Juneau, Haines, and the Chilkat Bald Eagle Preserve

page 4 of 5

Stephen Fischer Photography

After observing the bald eagles long enough, you get to be more aware of their behavior.  This understanding helps to better position yourself and anticipate their next moves for better photographic results.  For example, one of the main motivators for the eagles is the fish.  So if there are no dead salmon on the banks or gravel bars of the river, then the number of photographic opportunities will be less.  With this in mind I would look for areas where there would be salmon present (or where a gull might be dragging one to shore), and then position myself such that I would have an unobstructed view of the salmon with its surroundings, and ideally with the sun more to my side for the purpose of better light.  The next step was to wait for an eagle to show up and the action to begin.  This usually would not take too long.


Often times eagles will be perched in the trees on the river bank just above you.  I realized that this introduced a new hazard for your photography and an additional reason to be wearing a raincoat.  After almost getting nailed with eagle poop showers and dropping fish heads from their perches above you, I learned to look up first before deciding where to take up a position on the bank of the river.  Some other photographers were not so lucky, with one complaining about getting nailed three times on his visit so far.  With the eagle‚Äôs diet being so rich in salmon, I would have to say that the smell of one of these showers is enough to gag a goat.


Perhaps one other ingredient that kept the photography interesting in Haines was the drive up the Chilkat river valley each morning, and the return later that afternoon.  The mountainous terrain that surrounds this valley can be jaw dropping, especially under the golden hours when the cloud cover is not as thick.  One thing about photography in general in Alaska, due to the low angle of the sun and shorter days at these latitudes, the golden hour tends to stretch out over a longer period.  In mid-November the sun does not begin to rise until after 7:30 am and sets by about 3:30 pm.  On the first morning when the lighting was good, I ended up being about an hour late in getting to my favorite bald eagle location at mile marker 20 due to numerous stops along the way for landscape related photography.  For this reason it is beneficial to also pack a landscape related tripod, cable release, and lens for your travels to this area.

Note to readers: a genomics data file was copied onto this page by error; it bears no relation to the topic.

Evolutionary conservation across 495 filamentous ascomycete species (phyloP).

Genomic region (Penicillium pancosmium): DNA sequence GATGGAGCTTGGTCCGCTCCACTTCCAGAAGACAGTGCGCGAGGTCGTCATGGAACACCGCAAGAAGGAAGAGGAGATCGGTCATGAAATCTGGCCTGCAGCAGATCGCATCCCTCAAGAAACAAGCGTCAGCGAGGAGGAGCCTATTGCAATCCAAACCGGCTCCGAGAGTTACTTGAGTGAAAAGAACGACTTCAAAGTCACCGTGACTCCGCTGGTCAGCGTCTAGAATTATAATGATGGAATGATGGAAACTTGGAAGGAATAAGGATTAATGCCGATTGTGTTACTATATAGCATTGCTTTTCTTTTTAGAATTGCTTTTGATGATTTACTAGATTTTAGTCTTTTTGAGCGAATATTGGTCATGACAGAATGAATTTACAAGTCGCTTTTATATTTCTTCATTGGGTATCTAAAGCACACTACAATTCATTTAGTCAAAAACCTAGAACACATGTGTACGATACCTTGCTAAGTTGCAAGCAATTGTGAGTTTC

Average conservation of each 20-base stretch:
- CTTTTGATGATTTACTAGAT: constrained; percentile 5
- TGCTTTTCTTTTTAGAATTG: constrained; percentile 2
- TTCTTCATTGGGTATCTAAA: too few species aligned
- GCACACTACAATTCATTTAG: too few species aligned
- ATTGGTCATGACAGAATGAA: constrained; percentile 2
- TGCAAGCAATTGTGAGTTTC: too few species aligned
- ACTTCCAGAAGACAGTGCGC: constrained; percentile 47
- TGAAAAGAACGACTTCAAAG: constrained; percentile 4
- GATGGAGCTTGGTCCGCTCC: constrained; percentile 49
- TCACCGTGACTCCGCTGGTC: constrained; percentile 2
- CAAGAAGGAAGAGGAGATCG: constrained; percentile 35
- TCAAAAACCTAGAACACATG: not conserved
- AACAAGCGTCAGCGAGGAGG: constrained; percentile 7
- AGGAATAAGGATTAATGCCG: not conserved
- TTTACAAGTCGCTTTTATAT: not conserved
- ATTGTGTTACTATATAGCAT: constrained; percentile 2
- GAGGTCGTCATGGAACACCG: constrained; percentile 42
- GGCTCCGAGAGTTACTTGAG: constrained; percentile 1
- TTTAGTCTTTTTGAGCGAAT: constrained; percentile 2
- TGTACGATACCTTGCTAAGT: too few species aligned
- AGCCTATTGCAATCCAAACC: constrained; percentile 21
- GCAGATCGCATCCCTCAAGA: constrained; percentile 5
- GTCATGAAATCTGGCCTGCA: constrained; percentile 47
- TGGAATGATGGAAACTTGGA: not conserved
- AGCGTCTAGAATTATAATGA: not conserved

On a few days in the afternoon, the activity with the eagles slowed down.  I used this as an opportunity to head back into Haines, grab a quick lunch, and then explore the Chilkoot inlet and river basin under the late afternoon light.  The landscape photography of this area did not disappoint, as I was fortunate to have some good light with partly cloudy skies, and calm waters to capture some glass-like reflections of the surrounding mountains.  Further up the Chilkoot river past the bridge towards Chilkoot lake there are also some unique boulders in the middle of the river with small bonsai sized spruce trees sprouting from them.  This was a perfect opportunity to take out the tripod, and try some longer exposures in order to capture a silkier look to the water, with the intent of a composition that better reflected the setting of these more delicate looking trees.


As far is places to eat and hang-out in Haines, your choices are somewhat limited. My favorite local and dependable diner is the Bamboo house on 2nd ave and Main.  Another good choice for breakfast and lunch is the Chilkat bakery and Resturant on 5th and Dalton, which serves surprisingly good Thai food on select days of the week (Tuesdays and weekends?).  A popular local hangout for coffee and lunch is also the Mountain Market Coffee House at 3rd and the Old Haines Highway. The coffee here is good, and also has a small organic food market in one half of the building.  


<article continued on the next page>




All content and images are property of Stephen Fischer Photography, copyright 2013.   Last updated: 11/22/2013